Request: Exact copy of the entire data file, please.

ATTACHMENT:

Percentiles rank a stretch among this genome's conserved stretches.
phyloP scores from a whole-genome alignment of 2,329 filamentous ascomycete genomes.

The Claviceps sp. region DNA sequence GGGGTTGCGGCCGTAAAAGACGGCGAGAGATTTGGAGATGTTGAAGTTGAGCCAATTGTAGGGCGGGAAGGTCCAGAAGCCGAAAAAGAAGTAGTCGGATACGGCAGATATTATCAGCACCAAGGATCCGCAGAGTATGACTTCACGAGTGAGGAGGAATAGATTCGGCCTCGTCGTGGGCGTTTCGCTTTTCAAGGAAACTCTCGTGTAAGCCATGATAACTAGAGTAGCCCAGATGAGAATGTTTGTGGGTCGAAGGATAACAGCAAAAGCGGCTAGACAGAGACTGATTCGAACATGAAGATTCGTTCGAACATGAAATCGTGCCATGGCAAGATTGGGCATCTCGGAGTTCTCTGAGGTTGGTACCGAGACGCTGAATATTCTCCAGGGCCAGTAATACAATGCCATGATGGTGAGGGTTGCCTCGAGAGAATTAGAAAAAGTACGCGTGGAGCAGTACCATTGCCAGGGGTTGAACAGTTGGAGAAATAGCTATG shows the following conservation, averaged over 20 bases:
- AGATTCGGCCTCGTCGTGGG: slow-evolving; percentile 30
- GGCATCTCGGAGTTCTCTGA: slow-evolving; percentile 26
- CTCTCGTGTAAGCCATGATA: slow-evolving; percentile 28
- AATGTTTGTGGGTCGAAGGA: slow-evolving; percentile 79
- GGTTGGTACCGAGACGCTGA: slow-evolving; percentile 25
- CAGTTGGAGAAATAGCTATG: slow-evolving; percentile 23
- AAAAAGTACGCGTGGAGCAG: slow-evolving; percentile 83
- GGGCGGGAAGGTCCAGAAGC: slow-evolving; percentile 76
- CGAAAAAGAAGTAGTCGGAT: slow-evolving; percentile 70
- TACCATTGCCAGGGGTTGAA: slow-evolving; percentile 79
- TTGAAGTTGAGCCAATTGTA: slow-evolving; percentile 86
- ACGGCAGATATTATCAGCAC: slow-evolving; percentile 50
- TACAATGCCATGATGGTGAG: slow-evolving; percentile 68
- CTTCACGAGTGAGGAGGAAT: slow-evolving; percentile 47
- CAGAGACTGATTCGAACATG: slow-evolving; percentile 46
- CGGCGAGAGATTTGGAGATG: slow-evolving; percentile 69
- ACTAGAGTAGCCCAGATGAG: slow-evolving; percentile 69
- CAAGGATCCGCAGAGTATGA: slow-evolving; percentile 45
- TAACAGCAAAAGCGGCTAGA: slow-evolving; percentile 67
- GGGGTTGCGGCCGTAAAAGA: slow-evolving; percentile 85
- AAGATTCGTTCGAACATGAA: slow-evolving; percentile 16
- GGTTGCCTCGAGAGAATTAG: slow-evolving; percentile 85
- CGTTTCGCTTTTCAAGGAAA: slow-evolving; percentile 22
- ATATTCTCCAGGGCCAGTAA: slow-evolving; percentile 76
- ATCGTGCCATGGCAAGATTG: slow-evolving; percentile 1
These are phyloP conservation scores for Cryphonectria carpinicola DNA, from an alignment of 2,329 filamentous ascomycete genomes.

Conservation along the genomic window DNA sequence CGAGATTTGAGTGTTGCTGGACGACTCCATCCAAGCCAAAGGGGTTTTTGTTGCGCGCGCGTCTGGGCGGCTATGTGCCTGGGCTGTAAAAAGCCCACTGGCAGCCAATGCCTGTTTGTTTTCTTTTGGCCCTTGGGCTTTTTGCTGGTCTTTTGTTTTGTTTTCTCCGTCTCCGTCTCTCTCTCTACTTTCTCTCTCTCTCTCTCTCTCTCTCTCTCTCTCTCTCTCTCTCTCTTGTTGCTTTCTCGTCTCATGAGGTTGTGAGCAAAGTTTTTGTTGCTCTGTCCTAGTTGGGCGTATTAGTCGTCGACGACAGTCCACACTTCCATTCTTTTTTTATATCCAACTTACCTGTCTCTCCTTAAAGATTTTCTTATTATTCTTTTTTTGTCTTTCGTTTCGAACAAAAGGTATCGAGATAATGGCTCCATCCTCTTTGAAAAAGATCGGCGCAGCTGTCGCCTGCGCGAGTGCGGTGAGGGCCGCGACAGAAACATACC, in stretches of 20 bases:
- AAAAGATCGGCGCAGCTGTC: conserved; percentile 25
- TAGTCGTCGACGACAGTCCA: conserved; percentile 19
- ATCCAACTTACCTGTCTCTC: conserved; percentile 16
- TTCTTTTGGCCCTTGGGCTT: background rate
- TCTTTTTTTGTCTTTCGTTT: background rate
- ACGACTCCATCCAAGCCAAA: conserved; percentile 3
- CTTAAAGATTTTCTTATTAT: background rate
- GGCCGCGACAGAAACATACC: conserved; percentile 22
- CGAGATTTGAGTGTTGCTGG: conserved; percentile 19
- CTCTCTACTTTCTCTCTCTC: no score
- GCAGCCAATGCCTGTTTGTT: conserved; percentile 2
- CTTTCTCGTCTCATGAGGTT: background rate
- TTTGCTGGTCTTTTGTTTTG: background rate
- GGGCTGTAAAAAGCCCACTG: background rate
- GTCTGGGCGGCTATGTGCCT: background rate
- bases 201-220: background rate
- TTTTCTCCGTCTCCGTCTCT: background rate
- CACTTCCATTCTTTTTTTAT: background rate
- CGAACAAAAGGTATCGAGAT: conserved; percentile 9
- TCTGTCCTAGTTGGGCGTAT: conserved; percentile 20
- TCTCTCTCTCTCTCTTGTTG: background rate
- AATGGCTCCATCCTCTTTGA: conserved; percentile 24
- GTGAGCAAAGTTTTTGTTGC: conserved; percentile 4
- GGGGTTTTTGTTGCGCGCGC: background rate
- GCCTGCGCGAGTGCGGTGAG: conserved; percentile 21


Percentiles rank a stretch among this genome's conserved stretches.
phyloP scores from a whole-genome alignment of 2,329 filamentous ascomycete genomes.

The Claviceps sp. region DNA sequence GGGGTTGCGGCCGTAAAAGACGGCGAGAGATTTGGAGATGTTGAAGTTGAGCCAATTGTAGGGCGGGAAGGTCCAGAAGCCGAAAAAGAAGTAGTCGGATACGGCAGATATTATCAGCACCAAGGATCCGCAGAGTATGACTTCACGAGTGAGGAGGAATAGATTCGGCCTCGTCGTGGGCGTTTCGCTTTTCAAGGAAACTCTCGTGTAAGCCATGATAACTAGAGTAGCCCAGATGAGAATGTTTGTGGGTCGAAGGATAACAGCAAAAGCGGCTAGACAGAGACTGATTCGAACATGAAGATTCGTTCGAACATGAAATCGTGCCATGGCAAGATTGGGCATCTCGGAGTTCTCTGAGGTTGGTACCGAGACGCTGAATATTCTCCAGGGCCAGTAATACAATGCCATGATGGTGAGGGTTGCCTCGAGAGAATTAGAAAAAGTACGCGTGGAGCAGTACCATTGCCAGGGGTTGAACAGTTGGAGAAATAGCTATG shows the following conservation, averaged over 20 bases:
- AGATTCGGCCTCGTCGTGGG: slow-evolving; percentile 30
- GGCATCTCGGAGTTCTCTGA: slow-evolving; percentile 26
- CTCTCGTGTAAGCCATGATA: slow-evolving; percentile 28
- AATGTTTGTGGGTCGAAGGA: slow-evolving; percentile 79
- GGTTGGTACCGAGACGCTGA: slow-evolving; percentile 25
- CAGTTGGAGAAATAGCTATG: slow-evolving; percentile 23
- AAAAAGTACGCGTGGAGCAG: slow-evolving; percentile 83
- GGGCGGGAAGGTCCAGAAGC: slow-evolving; percentile 76
- CGAAAAAGAAGTAGTCGGAT: slow-evolving; percentile 70
- TACCATTGCCAGGGGTTGAA: slow-evolving; percentile 79
- TTGAAGTTGAGCCAATTGTA: slow-evolving; percentile 86
- ACGGCAGATATTATCAGCAC: slow-evolving; percentile 50
- TACAATGCCATGATGGTGAG: slow-evolving; percentile 68
- CTTCACGAGTGAGGAGGAAT: slow-evolving; percentile 47
- CAGAGACTGATTCGAACATG: slow-evolving; percentile 46
- CGGCGAGAGATTTGGAGATG: slow-evolving; percentile 69
- ACTAGAGTAGCCCAGATGAG: slow-evolving; percentile 69
- CAAGGATCCGCAGAGTATGA: slow-evolving; percentile 45
- TAACAGCAAAAGCGGCTAGA: slow-evolving; percentile 67
- GGGGTTGCGGCCGTAAAAGA: slow-evolving; percentile 85
- AAGATTCGTTCGAACATGAA: slow-evolving; percentile 16
- GGTTGCCTCGAGAGAATTAG: slow-evolving; percentile 85
- CGTTTCGCTTTTCAAGGAAA: slow-evolving; percentile 22
- ATATTCTCCAGGGCCAGTAA: slow-evolving; percentile 76
- ATCGTGCCATGGCAAGATTG: slow-evolving; percentile 1
These are phyloP conservation scores for Cryphonectria carpinicola DNA, from an alignment of 2,329 filamentous ascomycete genomes.

Conservation along the genomic window DNA sequence CGAGATTTGAGTGTTGCTGGACGACTCCATCCAAGCCAAAGGGGTTTTTGTTGCGCGCGCGTCTGGGCGGCTATGTGCCTGGGCTGTAAAAAGCCCACTGGCAGCCAATGCCTGTTTGTTTTCTTTTGGCCCTTGGGCTTTTTGCTGGTCTTTTGTTTTGTTTTCTCCGTCTCCGTCTCTCTCTCTACTTTCTCTCTCTCTCTCTCTCTCTCTCTCTCTCTCTCTCTCTCTCTCTTGTTGCTTTCTCGTCTCATGAGGTTGTGAGCAAAGTTTTTGTTGCTCTGTCCTAGTTGGGCGTATTAGTCGTCGACGACAGTCCACACTTCCATTCTTTTTTTATATCCAACTTACCTGTCTCTCCTTAAAGATTTTCTTATTATTCTTTTTTTGTCTTTCGTTTCGAACAAAAGGTATCGAGATAATGGCTCCATCCTCTTTGAAAAAGATCGGCGCAGCTGTCGCCTGCGCGAGTGCGGTGAGGGCCGCGACAGAAACATACC, in stretches of 20 bases:
- AAAAGATCGGCGCAGCTGTC: conserved; percentile 25
- TAGTCGTCGACGACAGTCCA: conserved; percentile 19
- ATCCAACTTACCTGTCTCTC: conserved; percentile 16
- TTCTTTTGGCCCTTGGGCTT: background rate
- TCTTTTTTTGTCTTTCGTTT: background rate
- ACGACTCCATCCAAGCCAAA: conserved; percentile 3
- CTTAAAGATTTTCTTATTAT: background rate
- GGCCGCGACAGAAACATACC: conserved; percentile 22
- CGAGATTTGAGTGTTGCTGG: conserved; percentile 19
- CTCTCTACTTTCTCTCTCTC: no score
- GCAGCCAATGCCTGTTTGTT: conserved; percentile 2
- CTTTCTCGTCTCATGAGGTT: background rate
- TTTGCTGGTCTTTTGTTTTG: background rate
- GGGCTGTAAAAAGCCCACTG: background rate
- GTCTGGGCGGCTATGTGCCT: background rate
- bases 201-220: background rate
- TTTTCTCCGTCTCCGTCTCT: background rate
- CACTTCCATTCTTTTTTTAT: background rate
- CGAACAAAAGGTATCGAGAT: conserved; percentile 9
- TCTGTCCTAGTTGGGCGTAT: conserved; percentile 20
- TCTCTCTCTCTCTCTTGTTG: background rate
- AATGGCTCCATCCTCTTTGA: conserved; percentile 24
- GTGAGCAAAGTTTTTGTTGC: conserved; percentile 4
- GGGGTTTTTGTTGCGCGCGC: background rate
- GCCTGCGCGAGTGCGGTGAG: conserved; percentile 21